Rand Fishkin just had a great post over on the SEO Moz blog that listed off five creative solutions to tough SEO challenges. Number four in this post focused on the idea of competing against a site with a strong lead in the SERPs for a particular keyword. In the WordStream guide to keyword competition, Larry outlined a process for getting around an inability to rank for a particular term:
For organic search, it looks like this:
- Publish something - It doesn’t have to be perfect. Just something quick to get a read on how difficult it is for your site to rank on a particular term. Who knows? You might get lucky and your content might rank well immediately. Or it may only require minor optimization to rank better.
- If you got lucky, then mission accomplished. Move on to next keyword targets.
- If you can’t find your page in the SERPS, then try moving to an adjacent, longer-tail variation of the word. At WordStream, we invented the Keyword Niche Finder for doing exactly this: finding related, yet less competitive keywords so that you could avoid hypercompetitive niches and uncover less competitive and potentially more profitable keyword niches.
Similarly, Rand outlines some great suggestions for out-manuevering more established competitors in the SERPs:
I see marketers banging their heads and their link building efforts against a wall, trying to outearn a competitor with a strong lead for a particular keyphrase (or a small handful).
Instead of trying to beat them at their own game, why not work around the system?
- Try alternative keywords that could get at the same audience before they're conducting that specific, high-converting search
- Consider video content on the major platforms and your own site (using the Video XML Sitemaps protocol) to earn video rankings on the same page (which often draw as many clicks/visits as the first few results)
- Create news, blog posts and tweets to help trigger the QDF algorithm and get alternate content types you own in front of searchers and ahead of the first "organic" result
- Win the social, branding and "mention" battle, which will often turn to links and recommendations over time, eventually earning you top rankings.
- Influence search queries and content on the web through branding, news, social media, content creation, etc. to make Google's Suggest/Instant feature recommend more targeted queries that you own in the rankings.
I think this first tactic mentioned by Rand and outlined by Larry is an under-utilized one, but when I've mentioned something similar to clients they often have trouble conceptualizing how the strategy would work for their site, so in this post we'll walk through a specific example of how you can leverage this strategy.
Targeting Informational Keywords for SEO
Let's imagine, for the sake of the example, that we've created some great pay-per-click software. We take a look at the SERP and see some established sites with lots of domain authority and some older links, so we decide we'd be better off targeting some different types of queries, namely informational queries, so we can consider our options:
- Add a Modifier - In some cases it makes sense to use a tool like The Free Keyword Niche Finder to add a modifier to the term to create an informational version of the term.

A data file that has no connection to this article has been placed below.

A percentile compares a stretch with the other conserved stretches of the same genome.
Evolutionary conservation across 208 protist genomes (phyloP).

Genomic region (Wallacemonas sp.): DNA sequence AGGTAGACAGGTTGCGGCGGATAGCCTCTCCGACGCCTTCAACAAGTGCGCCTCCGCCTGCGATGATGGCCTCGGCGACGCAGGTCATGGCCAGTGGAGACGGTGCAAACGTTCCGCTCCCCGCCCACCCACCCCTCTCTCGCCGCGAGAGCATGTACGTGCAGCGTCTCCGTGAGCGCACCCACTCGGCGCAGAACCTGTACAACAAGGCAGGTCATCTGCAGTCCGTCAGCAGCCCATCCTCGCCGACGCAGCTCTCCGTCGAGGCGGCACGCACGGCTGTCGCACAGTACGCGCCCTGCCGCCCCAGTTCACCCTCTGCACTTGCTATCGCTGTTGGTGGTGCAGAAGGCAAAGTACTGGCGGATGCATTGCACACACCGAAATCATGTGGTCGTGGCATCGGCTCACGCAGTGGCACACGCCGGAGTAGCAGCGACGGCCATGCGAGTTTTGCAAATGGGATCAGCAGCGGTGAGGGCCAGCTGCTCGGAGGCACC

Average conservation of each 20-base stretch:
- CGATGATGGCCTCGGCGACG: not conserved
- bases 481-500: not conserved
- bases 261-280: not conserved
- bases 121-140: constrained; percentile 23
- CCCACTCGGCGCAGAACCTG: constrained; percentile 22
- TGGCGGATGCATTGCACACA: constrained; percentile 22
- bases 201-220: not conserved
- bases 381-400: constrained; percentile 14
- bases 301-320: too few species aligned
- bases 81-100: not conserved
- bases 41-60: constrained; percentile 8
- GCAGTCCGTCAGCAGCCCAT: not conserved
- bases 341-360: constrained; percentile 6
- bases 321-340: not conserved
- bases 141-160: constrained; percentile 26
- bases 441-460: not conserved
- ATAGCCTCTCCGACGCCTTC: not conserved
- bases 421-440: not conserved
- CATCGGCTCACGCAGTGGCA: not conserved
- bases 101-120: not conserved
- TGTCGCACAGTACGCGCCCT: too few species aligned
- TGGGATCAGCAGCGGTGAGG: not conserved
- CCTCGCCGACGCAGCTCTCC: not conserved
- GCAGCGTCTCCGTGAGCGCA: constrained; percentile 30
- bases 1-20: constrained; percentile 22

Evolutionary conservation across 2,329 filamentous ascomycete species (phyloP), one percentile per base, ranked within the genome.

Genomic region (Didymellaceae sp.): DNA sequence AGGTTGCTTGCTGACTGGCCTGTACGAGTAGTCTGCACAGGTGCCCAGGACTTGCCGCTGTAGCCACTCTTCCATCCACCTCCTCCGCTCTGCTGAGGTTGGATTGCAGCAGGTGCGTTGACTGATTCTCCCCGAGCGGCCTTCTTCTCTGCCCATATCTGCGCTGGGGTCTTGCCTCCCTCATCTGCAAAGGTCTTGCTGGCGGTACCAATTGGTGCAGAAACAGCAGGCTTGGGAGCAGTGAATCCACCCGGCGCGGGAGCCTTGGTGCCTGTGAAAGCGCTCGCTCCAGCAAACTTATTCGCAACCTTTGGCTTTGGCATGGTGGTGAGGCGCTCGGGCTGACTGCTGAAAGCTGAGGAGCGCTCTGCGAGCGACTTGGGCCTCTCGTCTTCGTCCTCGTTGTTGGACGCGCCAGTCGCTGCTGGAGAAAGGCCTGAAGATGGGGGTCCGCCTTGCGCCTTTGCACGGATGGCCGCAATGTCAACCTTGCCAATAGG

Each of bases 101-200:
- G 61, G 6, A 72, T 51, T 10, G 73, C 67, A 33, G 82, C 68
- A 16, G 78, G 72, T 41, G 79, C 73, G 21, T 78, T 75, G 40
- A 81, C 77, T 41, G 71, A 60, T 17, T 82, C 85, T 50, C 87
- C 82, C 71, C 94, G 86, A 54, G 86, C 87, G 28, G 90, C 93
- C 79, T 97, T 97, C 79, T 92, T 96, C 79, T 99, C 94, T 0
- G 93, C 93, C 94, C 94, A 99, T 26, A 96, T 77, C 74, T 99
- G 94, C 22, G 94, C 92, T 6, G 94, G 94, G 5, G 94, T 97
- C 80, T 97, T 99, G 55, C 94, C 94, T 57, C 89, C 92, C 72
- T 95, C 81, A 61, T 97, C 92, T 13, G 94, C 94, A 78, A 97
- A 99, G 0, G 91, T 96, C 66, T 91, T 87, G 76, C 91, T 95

- Alter or Transform a Term - Here the simple addition of a modifier won't work because our core term is pay-per click software. We'll have to modify the term to leverage an informational modifier. While something like "pay-per-click management software" might also be a fit, we could also "transform" the term to target a query earlier in the buying cycle.
For the sake of this example, we'll transform the term. We can do this by targeting the core term, pay-per-click, and adding some informational modifiers. Aaron Wall at SEO Book has a great spreadsheet with a nice collection of potential modifers.
Here is Aaron's list of informational modifiers, which is a great starting point for us:
- How to
Many of these fit the core term "pay-per click" nicely. Next we'll want to pick a collection of the terms that fit the best with our offering and content we can create, and create a sort of mini-matrix where we map modifiers to content we can create to a logical offer. Here's an example of what this might look like:
You could also attack the problem by leveraging a Free Keyword Tool or your own analytics to identify other informational keywords to target. Once you've settled on a list of modifiers you need to determine what type of content you can create, and what type of offer you'll leverage to continue your relationship with this searcher.
WordStream creates a number of very informative free white papers and things like the Quality Score Toolkit, as well as a collection of free tools which they can then offer to searchers who land on pages via an informational query so that they can continue a relationship with the searcher, often eventually resulting in a free trial of the company's core product offering.
By moving "up the buying cycle" in this way, we can target terms that aren't as competitive and gain access to searchers we wouldn't otherwise be able to message to and introduce to our product.
About The Author
This is a guest post from Tom Demers. Tom is in charge of the online marketing efforts at Aspen Square Management, a national property management company with holdings from Modesto apartments to College Station apartments. Tom also takes on pay-per click and search engine optimization consulting projects through Measured SEM Search Marketing Consulting (you can contact him at tom at measuredsem dot com to learn more). He is also a happy WordStream customer - in fact he is customer service representative John Lewis's favorite customer (John can't tell the other customers this, obviously, but it's definitely true).